New inquiry: Jobs and Livelihoods

15 July 2014

The International Development Committee invites short written submissions from interested organisations and individuals for its new inquiry. Among the issues the Committee will address are:

  • the main factors in increasing jobs and improving livelihoods in a sustainable and inclusive way;
  • whether DFID's expenditure shows sufficient understanding of these factors;
  • what has worked and what has failed in both DFID bilateral programmes (run by country offices and centrally-managed) and multilateral programmes it has funded;
  • whether DFID has the right balance between programmes which directly address jobs and livelihoods and those which address the enabling environment;
  • whether DFID has sufficient engagement with the private sector in developing countries and elsewhere to understand its priorities and its views on the role of development agencies in creating sustainable jobs and improving livelihoods;
  • the role of the UK Government's High Level Prosperity Partnerships in Africa initiative (the Committee will examine Tanzania as a case study);
  • the role of DFID in facilitating the work of NGOs, charitable organisations and organisations of professionals (eg Engineers for Development), and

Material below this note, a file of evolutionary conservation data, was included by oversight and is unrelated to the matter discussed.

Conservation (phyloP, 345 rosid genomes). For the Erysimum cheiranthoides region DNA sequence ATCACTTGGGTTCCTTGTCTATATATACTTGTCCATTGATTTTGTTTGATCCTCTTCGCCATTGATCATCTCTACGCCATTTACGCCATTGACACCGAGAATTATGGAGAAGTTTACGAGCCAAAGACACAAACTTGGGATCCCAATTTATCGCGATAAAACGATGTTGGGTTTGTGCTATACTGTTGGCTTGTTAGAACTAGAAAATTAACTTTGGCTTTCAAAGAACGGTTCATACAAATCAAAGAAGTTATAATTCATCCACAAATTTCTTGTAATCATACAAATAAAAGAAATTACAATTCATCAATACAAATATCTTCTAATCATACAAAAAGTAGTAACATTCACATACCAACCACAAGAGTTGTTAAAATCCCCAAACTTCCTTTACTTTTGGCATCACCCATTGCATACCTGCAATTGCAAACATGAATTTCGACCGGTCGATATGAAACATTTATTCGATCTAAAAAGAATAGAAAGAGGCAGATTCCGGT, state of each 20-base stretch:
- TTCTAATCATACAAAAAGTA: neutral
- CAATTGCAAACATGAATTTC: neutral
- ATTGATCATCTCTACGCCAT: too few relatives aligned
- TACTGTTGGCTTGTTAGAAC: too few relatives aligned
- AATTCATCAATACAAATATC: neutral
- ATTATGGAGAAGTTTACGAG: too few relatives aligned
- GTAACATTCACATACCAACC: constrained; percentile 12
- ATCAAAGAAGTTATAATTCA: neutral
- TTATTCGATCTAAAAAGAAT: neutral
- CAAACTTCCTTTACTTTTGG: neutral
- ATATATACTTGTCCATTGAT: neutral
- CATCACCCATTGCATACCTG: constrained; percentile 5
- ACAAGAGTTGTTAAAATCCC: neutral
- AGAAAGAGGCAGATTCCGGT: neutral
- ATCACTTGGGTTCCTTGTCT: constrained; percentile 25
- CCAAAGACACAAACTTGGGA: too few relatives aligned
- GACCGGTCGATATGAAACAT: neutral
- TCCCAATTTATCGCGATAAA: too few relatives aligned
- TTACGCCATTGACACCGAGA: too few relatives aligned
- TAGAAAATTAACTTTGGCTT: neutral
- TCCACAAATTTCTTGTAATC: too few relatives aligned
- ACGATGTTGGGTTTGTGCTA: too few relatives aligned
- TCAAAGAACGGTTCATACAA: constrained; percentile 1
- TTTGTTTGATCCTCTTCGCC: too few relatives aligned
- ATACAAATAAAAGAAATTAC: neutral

• the role of CDC and of ensuring appropriate financial mechanisms are available.

Written submissions

The Committee invites written submissions from interested organisations and individuals. The deadline for this is Monday 6 October. The Committee will consider requests for reasonable adjustments to its usual arrangements for taking evidence and publishing material, to enhance access. Please contact or telephone 02072191223

Please note
As part of a scheme to encourage paperless working and maximize efficiency, the Committee has a new web portal for online submissions of written evidence. Written submissions for this inquiry should therefore be sent via the International Development Committee website-Please click the evidence form to submit written evidence.

Written evidence submitted should:

Have a one page summary at the front
Be no longer than 3000 words in length
Have numbered paragraphs
Avoid the use of colour or expensive-to-print material

Image: iStockphoto





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